February 10-12,1999
Washington, D.C.

2 February 1999
Original: Spanish



Ref. VMRREE/DOI/OEA/L/No. 2161/98

As instructed by the President of INDI in response to the request of the Ministry of Foreign Affairs referenced above, I submit the following observations and comments:

The basic policy guidelines of the Republic of Paraguay with regard to Indian affairs are mainly set forth in the National Constitution, in ILO Agreement 169, in Law 904/81 and in their respective regulatory norms.

It should also be borne in mind that Paraguay has had a very specific history of conquest, colonization, and independence which is reflected in the also special current status of indigenous peoples.

If one examines this background and current situation and compares the guidelines and their respective legal framework with the main provisions in the Proposed American Declaration referred to, it emerges that the latter are not at variance with either the guidelines or the legal framework in force. Thus, both agree, for instance on:

a. Juridical recognition of indigenous peoples as fully entitled legal persons;

b. Commitment to promoting the development of native peoples;

c. The right of indigenous peoples to preserve and freely develop their cultural identity in all its aspects, untrammeled by any attempt at assimilation;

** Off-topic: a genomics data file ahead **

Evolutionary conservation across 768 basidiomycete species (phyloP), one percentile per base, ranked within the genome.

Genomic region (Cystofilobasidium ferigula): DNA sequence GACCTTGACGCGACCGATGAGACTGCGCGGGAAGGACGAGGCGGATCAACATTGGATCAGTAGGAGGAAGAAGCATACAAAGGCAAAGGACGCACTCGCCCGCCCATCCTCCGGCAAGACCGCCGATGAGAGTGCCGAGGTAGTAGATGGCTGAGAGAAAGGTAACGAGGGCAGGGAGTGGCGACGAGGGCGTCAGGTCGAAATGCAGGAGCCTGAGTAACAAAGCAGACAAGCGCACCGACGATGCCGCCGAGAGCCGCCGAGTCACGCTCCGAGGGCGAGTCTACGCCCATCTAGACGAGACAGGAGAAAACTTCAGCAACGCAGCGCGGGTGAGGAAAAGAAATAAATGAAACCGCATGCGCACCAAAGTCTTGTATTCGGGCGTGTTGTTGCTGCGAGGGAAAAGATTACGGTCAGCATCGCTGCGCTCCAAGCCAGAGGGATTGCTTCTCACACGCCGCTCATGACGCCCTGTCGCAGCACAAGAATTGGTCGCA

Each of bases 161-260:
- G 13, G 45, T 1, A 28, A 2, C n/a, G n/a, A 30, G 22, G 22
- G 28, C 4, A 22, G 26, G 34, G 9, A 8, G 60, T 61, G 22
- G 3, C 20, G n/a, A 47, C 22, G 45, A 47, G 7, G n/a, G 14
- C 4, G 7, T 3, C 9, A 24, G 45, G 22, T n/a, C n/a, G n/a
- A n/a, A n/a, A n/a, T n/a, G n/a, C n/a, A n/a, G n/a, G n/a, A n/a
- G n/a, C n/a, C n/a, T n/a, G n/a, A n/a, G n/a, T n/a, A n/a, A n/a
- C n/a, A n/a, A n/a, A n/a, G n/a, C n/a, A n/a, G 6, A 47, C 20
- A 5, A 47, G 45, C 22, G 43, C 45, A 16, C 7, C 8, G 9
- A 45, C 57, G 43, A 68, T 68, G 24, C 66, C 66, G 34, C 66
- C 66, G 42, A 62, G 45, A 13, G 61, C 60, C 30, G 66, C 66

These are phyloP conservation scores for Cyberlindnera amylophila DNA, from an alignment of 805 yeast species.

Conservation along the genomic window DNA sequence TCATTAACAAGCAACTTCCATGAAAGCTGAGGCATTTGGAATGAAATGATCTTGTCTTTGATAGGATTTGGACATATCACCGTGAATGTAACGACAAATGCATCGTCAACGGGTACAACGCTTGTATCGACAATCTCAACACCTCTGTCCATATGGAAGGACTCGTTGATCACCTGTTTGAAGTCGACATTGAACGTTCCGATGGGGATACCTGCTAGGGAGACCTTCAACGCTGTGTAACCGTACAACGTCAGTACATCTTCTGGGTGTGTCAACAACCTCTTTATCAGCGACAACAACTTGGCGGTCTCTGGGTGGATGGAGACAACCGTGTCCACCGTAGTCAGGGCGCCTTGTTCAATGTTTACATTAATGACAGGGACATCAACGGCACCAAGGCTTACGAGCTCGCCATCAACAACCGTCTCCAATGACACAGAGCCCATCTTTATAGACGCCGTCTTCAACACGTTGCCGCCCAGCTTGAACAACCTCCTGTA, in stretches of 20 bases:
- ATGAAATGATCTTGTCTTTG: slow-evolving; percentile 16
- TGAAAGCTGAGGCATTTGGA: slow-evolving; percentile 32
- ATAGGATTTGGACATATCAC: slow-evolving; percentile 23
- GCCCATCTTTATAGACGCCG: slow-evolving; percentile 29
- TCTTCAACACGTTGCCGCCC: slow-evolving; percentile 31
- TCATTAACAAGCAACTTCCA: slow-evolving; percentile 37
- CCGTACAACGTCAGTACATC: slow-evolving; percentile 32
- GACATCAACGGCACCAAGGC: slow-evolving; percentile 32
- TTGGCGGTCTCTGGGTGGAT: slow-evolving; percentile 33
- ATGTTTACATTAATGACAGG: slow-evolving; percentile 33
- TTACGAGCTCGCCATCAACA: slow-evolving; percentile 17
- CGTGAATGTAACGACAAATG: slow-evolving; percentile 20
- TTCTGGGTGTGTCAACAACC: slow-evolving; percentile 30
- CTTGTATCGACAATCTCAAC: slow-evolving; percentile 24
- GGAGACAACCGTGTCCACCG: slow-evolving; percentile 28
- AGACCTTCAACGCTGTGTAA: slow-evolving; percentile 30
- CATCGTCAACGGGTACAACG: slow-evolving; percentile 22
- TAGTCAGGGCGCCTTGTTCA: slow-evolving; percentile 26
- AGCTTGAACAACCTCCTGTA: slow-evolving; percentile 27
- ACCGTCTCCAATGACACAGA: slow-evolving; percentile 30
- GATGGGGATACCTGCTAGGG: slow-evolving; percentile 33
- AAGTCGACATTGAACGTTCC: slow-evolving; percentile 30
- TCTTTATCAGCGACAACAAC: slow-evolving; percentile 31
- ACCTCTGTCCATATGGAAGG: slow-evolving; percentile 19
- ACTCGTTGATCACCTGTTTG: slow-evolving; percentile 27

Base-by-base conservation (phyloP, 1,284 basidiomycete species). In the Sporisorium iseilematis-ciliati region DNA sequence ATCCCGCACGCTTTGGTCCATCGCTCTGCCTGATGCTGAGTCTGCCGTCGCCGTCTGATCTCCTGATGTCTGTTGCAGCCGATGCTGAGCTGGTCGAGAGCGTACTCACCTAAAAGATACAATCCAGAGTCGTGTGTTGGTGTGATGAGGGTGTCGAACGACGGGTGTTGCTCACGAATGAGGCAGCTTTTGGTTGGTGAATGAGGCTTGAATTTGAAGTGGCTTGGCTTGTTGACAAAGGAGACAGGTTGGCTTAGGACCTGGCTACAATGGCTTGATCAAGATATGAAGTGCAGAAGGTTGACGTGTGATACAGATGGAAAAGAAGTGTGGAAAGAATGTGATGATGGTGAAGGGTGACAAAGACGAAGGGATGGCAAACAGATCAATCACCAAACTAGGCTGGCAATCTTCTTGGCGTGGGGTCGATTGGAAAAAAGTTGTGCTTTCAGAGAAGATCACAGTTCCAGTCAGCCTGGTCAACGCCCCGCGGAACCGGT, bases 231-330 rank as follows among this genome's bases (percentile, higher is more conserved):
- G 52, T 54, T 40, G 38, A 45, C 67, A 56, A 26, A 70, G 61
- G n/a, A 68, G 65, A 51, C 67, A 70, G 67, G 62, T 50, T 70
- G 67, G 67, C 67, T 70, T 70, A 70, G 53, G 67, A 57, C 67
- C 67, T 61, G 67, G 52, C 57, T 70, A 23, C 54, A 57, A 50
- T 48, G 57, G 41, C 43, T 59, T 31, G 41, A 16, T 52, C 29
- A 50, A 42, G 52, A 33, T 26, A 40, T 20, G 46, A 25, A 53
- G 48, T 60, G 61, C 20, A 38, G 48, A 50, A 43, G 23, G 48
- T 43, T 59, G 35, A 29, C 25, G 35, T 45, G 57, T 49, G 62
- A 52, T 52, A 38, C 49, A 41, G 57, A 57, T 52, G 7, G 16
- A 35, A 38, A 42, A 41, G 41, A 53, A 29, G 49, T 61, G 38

d. Recognition and respect for Indian ways of life, their customs, traditions, forms of social organization, institutions, practices, beliefs, values, and languages;

e. The right to freedom of conscience, religion, and spiritual practices;

f. Responsibility of the State to endow Indian peoples with lands that are extensive enough and suited to the conservation and development of their particular ways of life;

g. Respect for cultural differences, especially with regard to formal education;

h. Defenses against depredation of their habitat, pollution, and economic exploitation.

The declaration of the right of indigenous peoples to full and effective enjoyment of the human rights and fundamental liberties enshrined in the OAS Charter, the American Declaration of the Rights and Duties of Man, the American Convention on Human Rights, and other international human rights instruments ratified by the Republic of Paraguay do indeed also protect the indigenous population, but the emphasis placed on them in the Proposed Declaration is by no means amiss.